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Riding a composite plane

News International-French

25 Aug 2011

Composites are renowned in the marine industry and are often the material of choice, but few are aware that they are just as prevalent in sailing dinghies. In the case of the world-famous Laser model, composites have been in use since its creation.

(Published on October-November 2006 – JEC Magazine #28)


Sailing dinghies have exploded in both popularity and diversity. Today, there are a countless number of different designs being sailed all over the world. Even the Laser, which started out thirty-five years ago as a simple one-sail dinghy class racer, now has 14 different models that are raced and recognized everywhere.



Same materials since 1970


While some materials on the newer Laser models, such as the Laser Stratos and Pico, can differ slightly and use rotomoulding and polyethylene, the traditional Laser has always been constructed out of fibreglass. This is because the Laser is an Olympic-class boat, which means its design is tightly controlled, allowing for few if any modifications to the hull or structure.


Laser orders its composite materials from a wide range of suppliers including Scott Bader and SP system. They are usually produced using hand lay-up and vacuum foam sandwich techniques. These materials make the Laser light enough so that it is capable of surfing down waves when on a downwind run.


In addition, the fibreglass hulls are remarkably durable; it is not uncommon to find people sailing Lasers that are more than twenty years old. In fact, a system is used where the sail number on each boat indicates the number in which the boat was made, meaning that numbers closer to 1 are the oldest and higher numbers were made more recently.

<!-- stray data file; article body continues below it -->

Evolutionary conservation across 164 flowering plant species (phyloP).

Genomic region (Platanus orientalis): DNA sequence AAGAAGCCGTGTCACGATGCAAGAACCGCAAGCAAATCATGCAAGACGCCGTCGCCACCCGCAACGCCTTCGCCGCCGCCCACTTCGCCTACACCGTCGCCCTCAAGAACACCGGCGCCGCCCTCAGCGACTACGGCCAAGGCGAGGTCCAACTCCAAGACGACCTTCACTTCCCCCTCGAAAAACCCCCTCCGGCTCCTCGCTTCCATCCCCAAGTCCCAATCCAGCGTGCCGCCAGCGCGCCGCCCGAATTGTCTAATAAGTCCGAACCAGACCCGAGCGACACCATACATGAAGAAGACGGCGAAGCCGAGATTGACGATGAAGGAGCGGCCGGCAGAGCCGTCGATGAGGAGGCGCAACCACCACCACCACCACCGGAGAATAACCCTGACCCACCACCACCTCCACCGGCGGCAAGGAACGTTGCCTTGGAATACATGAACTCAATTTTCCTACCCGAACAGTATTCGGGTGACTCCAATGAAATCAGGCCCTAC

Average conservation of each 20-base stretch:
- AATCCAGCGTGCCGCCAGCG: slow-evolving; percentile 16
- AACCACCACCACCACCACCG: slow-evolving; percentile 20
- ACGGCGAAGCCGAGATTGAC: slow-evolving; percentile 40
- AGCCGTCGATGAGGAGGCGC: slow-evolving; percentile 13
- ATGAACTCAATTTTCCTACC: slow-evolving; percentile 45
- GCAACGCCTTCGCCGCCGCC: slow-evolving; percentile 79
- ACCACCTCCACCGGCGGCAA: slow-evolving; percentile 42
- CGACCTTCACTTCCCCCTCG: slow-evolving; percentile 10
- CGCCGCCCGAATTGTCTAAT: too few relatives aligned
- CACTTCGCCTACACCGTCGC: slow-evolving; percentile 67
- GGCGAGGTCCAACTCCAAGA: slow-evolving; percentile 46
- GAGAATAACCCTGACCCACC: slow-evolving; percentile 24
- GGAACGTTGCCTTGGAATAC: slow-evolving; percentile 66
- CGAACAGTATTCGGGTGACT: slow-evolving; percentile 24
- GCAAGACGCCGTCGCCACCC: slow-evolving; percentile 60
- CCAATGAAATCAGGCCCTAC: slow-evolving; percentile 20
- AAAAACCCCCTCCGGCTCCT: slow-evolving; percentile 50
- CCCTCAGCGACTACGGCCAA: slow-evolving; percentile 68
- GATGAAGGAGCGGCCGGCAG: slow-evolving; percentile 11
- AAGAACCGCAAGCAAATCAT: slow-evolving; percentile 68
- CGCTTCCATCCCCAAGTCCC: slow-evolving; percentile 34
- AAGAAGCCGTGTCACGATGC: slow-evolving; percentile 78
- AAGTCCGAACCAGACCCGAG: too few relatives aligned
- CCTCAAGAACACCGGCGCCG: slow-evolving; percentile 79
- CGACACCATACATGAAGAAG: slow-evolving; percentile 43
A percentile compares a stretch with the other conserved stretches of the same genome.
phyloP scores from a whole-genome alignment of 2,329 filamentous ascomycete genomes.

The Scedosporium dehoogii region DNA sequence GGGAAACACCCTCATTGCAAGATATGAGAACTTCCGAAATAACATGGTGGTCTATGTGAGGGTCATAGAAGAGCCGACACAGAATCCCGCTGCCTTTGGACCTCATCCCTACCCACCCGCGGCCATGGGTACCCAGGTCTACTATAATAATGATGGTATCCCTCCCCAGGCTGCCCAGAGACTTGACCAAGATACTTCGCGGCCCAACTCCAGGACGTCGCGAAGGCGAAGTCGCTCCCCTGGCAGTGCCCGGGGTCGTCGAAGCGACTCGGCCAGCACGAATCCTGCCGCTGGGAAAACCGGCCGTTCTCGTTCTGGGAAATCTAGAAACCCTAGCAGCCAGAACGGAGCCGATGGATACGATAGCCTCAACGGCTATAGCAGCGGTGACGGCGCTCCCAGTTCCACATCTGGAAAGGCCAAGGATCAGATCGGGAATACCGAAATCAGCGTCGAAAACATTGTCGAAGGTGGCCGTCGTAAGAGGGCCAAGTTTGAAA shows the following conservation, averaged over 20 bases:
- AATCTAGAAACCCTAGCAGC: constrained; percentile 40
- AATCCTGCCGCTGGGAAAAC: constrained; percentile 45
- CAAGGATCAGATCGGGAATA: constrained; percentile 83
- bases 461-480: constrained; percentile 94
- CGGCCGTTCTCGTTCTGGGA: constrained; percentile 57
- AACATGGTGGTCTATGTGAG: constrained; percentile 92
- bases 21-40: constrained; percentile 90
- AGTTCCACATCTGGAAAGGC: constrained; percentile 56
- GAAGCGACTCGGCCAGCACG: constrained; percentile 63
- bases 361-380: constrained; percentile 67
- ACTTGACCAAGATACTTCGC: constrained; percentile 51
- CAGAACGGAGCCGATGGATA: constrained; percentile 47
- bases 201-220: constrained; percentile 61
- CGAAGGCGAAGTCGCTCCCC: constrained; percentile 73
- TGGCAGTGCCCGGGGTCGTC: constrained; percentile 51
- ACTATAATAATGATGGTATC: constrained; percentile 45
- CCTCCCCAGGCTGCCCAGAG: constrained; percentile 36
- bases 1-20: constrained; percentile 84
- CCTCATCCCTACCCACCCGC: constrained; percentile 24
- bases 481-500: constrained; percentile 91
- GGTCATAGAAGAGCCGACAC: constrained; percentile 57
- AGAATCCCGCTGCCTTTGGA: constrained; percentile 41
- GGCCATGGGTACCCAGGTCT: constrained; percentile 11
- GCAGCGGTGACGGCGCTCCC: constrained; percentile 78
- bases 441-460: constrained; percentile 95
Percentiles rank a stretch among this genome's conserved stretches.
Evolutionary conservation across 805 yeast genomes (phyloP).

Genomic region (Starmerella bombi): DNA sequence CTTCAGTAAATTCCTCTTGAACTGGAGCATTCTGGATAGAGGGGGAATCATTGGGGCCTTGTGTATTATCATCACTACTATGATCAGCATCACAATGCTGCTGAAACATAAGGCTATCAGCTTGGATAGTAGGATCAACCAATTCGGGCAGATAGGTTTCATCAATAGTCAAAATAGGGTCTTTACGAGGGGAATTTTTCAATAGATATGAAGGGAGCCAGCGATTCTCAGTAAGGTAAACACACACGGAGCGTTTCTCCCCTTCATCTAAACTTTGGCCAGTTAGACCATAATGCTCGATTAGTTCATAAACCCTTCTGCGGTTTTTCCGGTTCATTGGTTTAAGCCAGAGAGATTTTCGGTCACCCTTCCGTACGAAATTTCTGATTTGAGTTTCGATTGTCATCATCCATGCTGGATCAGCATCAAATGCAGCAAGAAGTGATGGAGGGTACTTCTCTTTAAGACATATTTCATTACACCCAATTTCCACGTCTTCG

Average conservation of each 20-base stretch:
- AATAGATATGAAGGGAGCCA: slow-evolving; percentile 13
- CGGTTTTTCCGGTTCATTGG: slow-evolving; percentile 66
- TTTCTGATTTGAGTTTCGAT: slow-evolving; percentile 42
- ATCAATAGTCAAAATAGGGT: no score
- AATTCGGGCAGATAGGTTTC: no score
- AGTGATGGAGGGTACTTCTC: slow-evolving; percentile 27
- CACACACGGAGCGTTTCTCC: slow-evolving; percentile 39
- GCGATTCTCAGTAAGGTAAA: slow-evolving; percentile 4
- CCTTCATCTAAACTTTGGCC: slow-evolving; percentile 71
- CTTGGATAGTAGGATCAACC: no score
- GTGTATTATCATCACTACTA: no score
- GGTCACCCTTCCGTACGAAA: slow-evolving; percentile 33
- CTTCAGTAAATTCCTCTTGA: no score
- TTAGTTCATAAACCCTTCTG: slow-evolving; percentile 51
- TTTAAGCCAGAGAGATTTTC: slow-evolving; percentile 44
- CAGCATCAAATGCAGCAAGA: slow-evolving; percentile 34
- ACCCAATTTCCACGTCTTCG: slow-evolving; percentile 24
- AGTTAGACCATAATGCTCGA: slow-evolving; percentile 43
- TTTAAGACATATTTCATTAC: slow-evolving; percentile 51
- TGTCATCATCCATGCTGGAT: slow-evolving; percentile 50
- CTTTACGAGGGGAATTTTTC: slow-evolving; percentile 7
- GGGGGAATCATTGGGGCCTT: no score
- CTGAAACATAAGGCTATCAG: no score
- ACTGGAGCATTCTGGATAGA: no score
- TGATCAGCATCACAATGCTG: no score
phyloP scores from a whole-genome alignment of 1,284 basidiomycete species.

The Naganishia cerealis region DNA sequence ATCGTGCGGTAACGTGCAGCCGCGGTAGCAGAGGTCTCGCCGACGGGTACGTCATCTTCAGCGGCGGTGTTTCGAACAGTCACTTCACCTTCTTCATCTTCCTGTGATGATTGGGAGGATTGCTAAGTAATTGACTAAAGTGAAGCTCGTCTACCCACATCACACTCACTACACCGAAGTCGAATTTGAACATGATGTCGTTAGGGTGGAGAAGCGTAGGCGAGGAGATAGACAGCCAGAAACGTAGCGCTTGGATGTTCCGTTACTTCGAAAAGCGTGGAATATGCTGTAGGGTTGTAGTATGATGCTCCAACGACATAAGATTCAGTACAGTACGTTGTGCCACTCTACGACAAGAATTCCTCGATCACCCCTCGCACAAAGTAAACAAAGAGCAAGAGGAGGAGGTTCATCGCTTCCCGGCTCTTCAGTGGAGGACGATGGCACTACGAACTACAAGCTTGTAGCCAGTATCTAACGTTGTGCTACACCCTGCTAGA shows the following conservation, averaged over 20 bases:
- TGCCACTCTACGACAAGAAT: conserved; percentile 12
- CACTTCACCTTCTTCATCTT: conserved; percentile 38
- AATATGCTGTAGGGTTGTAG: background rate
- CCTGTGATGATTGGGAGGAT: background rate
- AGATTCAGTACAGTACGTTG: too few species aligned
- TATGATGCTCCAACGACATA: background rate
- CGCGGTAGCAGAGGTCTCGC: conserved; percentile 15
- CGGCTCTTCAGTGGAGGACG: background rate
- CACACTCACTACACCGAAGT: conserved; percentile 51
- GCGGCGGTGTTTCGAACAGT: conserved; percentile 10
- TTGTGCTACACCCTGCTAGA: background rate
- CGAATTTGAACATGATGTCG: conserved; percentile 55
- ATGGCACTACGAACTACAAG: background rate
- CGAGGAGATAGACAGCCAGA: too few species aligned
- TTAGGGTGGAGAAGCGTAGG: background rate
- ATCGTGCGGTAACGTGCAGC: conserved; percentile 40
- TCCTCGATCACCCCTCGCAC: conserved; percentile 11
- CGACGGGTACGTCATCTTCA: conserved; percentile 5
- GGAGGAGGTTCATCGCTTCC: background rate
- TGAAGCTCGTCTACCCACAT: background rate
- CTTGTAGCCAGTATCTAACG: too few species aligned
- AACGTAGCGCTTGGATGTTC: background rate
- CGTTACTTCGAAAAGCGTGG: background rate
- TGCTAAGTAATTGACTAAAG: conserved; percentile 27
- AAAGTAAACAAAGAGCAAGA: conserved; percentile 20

Laser history
The Laser was originally called the “Weekender” and the sail had TGIF (Thank God It’s Friday) written on it in bold letters. The name and symbol were changed for the official unveiling of the Laser in 1971 at the New York Boat Show.


The world’s most popular single-handed dinghy


The market for Lasers has been extraordinary, especially since the model became an Olympic-class boat in 1996. By the end of 2004, the number of boats produced was more than 180,000 and, according to Laser UK’s technical manager Chris Tunstall, sales are growing by about 500 units a year worldwide.



As far as Laser racing and competition are concerned, there are no signs of a slowdown. With races and regattas taking place every week in over 133 countries, the Laser appears to have truly consolidated its place as the leader and permanent fixture of the dinghy racing community.


The outlook for these boats looks good, and much of this has to do with its composite structure that makes the Laser one of the highest performing dinghy racers in the world.